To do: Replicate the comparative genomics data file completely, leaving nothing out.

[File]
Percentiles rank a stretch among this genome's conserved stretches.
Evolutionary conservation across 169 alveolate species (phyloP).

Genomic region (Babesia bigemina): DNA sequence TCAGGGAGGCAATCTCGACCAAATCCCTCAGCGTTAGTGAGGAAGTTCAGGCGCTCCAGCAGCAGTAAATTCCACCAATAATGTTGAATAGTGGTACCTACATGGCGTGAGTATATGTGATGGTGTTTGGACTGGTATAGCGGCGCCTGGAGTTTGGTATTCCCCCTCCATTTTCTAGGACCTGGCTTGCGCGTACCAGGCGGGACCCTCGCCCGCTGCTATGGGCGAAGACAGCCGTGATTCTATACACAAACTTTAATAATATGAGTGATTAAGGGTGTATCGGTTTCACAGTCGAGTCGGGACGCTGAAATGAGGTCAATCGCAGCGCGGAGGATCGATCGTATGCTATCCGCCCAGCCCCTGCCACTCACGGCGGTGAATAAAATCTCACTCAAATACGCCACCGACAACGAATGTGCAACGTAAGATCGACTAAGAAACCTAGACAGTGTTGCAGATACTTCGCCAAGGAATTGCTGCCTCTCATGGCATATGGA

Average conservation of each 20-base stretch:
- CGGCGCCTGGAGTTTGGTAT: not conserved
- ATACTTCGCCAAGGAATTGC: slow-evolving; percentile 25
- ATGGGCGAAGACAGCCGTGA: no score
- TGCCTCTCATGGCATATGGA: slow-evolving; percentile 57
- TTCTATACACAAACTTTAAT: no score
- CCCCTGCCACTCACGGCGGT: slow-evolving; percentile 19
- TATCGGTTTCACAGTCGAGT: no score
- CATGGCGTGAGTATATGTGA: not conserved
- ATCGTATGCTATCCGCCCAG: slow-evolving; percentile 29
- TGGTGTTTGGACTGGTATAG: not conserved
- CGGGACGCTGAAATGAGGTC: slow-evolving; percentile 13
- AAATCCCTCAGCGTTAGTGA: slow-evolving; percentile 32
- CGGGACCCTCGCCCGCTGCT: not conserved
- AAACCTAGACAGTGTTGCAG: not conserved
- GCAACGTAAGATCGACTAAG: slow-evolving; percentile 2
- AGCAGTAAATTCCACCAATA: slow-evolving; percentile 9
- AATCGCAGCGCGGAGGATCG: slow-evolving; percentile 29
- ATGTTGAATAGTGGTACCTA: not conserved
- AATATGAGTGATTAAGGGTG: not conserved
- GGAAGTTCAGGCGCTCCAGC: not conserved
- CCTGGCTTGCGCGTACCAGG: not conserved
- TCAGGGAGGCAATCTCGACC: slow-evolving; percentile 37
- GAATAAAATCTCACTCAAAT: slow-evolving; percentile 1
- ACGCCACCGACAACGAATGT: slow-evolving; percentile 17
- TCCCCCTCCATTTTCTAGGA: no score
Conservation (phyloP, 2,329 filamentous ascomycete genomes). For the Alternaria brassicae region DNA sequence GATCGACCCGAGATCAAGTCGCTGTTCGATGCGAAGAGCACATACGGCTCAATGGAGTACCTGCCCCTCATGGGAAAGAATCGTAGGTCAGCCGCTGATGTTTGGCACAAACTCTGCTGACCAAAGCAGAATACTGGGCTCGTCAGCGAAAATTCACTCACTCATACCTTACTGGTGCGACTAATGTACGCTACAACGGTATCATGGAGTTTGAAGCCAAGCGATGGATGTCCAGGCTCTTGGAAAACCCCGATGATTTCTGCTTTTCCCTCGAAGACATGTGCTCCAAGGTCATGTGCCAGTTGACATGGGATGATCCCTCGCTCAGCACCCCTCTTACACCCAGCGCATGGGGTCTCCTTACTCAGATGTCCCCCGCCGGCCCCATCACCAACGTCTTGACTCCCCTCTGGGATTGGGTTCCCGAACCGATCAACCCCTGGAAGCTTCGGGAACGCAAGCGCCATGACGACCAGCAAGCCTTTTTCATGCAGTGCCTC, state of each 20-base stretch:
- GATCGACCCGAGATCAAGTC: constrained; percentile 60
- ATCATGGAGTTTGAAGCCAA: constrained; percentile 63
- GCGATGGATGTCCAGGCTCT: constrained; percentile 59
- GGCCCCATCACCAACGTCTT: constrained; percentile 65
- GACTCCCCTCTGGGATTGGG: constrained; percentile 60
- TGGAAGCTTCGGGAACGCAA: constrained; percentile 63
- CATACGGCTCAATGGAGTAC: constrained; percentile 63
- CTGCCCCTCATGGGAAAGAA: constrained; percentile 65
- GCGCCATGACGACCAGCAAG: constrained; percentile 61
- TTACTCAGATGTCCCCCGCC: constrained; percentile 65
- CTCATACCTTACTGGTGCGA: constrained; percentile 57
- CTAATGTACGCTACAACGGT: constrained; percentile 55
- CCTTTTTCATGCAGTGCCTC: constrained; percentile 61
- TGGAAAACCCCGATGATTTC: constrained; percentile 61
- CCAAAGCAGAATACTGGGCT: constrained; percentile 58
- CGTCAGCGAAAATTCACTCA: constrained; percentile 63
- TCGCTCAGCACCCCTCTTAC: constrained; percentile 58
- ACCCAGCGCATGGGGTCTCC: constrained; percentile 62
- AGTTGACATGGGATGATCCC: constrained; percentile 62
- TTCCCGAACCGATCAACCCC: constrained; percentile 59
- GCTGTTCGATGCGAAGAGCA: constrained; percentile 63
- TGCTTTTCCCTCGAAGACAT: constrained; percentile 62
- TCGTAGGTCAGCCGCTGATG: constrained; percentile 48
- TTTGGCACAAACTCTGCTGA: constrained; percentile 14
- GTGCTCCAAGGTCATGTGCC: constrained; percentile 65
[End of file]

Percentiles rank a stretch among this genome's conserved stretches.
Evolutionary conservation across 169 alveolate species (phyloP).

Genomic region (Babesia bigemina): DNA sequence TCAGGGAGGCAATCTCGACCAAATCCCTCAGCGTTAGTGAGGAAGTTCAGGCGCTCCAGCAGCAGTAAATTCCACCAATAATGTTGAATAGTGGTACCTACATGGCGTGAGTATATGTGATGGTGTTTGGACTGGTATAGCGGCGCCTGGAGTTTGGTATTCCCCCTCCATTTTCTAGGACCTGGCTTGCGCGTACCAGGCGGGACCCTCGCCCGCTGCTATGGGCGAAGACAGCCGTGATTCTATACACAAACTTTAATAATATGAGTGATTAAGGGTGTATCGGTTTCACAGTCGAGTCGGGACGCTGAAATGAGGTCAATCGCAGCGCGGAGGATCGATCGTATGCTATCCGCCCAGCCCCTGCCACTCACGGCGGTGAATAAAATCTCACTCAAATACGCCACCGACAACGAATGTGCAACGTAAGATCGACTAAGAAACCTAGACAGTGTTGCAGATACTTCGCCAAGGAATTGCTGCCTCTCATGGCATATGGA

Average conservation of each 20-base stretch:
- CGGCGCCTGGAGTTTGGTAT: not conserved
- ATACTTCGCCAAGGAATTGC: slow-evolving; percentile 25
- ATGGGCGAAGACAGCCGTGA: no score
- TGCCTCTCATGGCATATGGA: slow-evolving; percentile 57
- TTCTATACACAAACTTTAAT: no score
- CCCCTGCCACTCACGGCGGT: slow-evolving; percentile 19
- TATCGGTTTCACAGTCGAGT: no score
- CATGGCGTGAGTATATGTGA: not conserved
- ATCGTATGCTATCCGCCCAG: slow-evolving; percentile 29
- TGGTGTTTGGACTGGTATAG: not conserved
- CGGGACGCTGAAATGAGGTC: slow-evolving; percentile 13
- AAATCCCTCAGCGTTAGTGA: slow-evolving; percentile 32
- CGGGACCCTCGCCCGCTGCT: not conserved
- AAACCTAGACAGTGTTGCAG: not conserved
- GCAACGTAAGATCGACTAAG: slow-evolving; percentile 2
- AGCAGTAAATTCCACCAATA: slow-evolving; percentile 9
- AATCGCAGCGCGGAGGATCG: slow-evolving; percentile 29
- ATGTTGAATAGTGGTACCTA: not conserved
- AATATGAGTGATTAAGGGTG: not conserved
- GGAAGTTCAGGCGCTCCAGC: not conserved
- CCTGGCTTGCGCGTACCAGG: not conserved
- TCAGGGAGGCAATCTCGACC: slow-evolving; percentile 37
- GAATAAAATCTCACTCAAAT: slow-evolving; percentile 1
- ACGCCACCGACAACGAATGT: slow-evolving; percentile 17
- TCCCCCTCCATTTTCTAGGA: no score
Conservation (phyloP, 2,329 filamentous ascomycete genomes). For the Alternaria brassicae region DNA sequence GATCGACCCGAGATCAAGTCGCTGTTCGATGCGAAGAGCACATACGGCTCAATGGAGTACCTGCCCCTCATGGGAAAGAATCGTAGGTCAGCCGCTGATGTTTGGCACAAACTCTGCTGACCAAAGCAGAATACTGGGCTCGTCAGCGAAAATTCACTCACTCATACCTTACTGGTGCGACTAATGTACGCTACAACGGTATCATGGAGTTTGAAGCCAAGCGATGGATGTCCAGGCTCTTGGAAAACCCCGATGATTTCTGCTTTTCCCTCGAAGACATGTGCTCCAAGGTCATGTGCCAGTTGACATGGGATGATCCCTCGCTCAGCACCCCTCTTACACCCAGCGCATGGGGTCTCCTTACTCAGATGTCCCCCGCCGGCCCCATCACCAACGTCTTGACTCCCCTCTGGGATTGGGTTCCCGAACCGATCAACCCCTGGAAGCTTCGGGAACGCAAGCGCCATGACGACCAGCAAGCCTTTTTCATGCAGTGCCTC, state of each 20-base stretch:
- GATCGACCCGAGATCAAGTC: constrained; percentile 60
- ATCATGGAGTTTGAAGCCAA: constrained; percentile 63
- GCGATGGATGTCCAGGCTCT: constrained; percentile 59
- GGCCCCATCACCAACGTCTT: constrained; percentile 65
- GACTCCCCTCTGGGATTGGG: constrained; percentile 60
- TGGAAGCTTCGGGAACGCAA: constrained; percentile 63
- CATACGGCTCAATGGAGTAC: constrained; percentile 63
- CTGCCCCTCATGGGAAAGAA: constrained; percentile 65
- GCGCCATGACGACCAGCAAG: constrained; percentile 61
- TTACTCAGATGTCCCCCGCC: constrained; percentile 65
- CTCATACCTTACTGGTGCGA: constrained; percentile 57
- CTAATGTACGCTACAACGGT: constrained; percentile 55
- CCTTTTTCATGCAGTGCCTC: constrained; percentile 61
- TGGAAAACCCCGATGATTTC: constrained; percentile 61
- CCAAAGCAGAATACTGGGCT: constrained; percentile 58
- CGTCAGCGAAAATTCACTCA: constrained; percentile 63
- TCGCTCAGCACCCCTCTTAC: constrained; percentile 58
- ACCCAGCGCATGGGGTCTCC: constrained; percentile 62
- AGTTGACATGGGATGATCCC: constrained; percentile 62
- TTCCCGAACCGATCAACCCC: constrained; percentile 59
- GCTGTTCGATGCGAAGAGCA: constrained; percentile 63
- TGCTTTTCCCTCGAAGACAT: constrained; percentile 62
- TCGTAGGTCAGCCGCTGATG: constrained; percentile 48
- TTTGGCACAAACTCTGCTGA: constrained; percentile 14
- GTGCTCCAAGGTCATGTGCC: constrained; percentile 65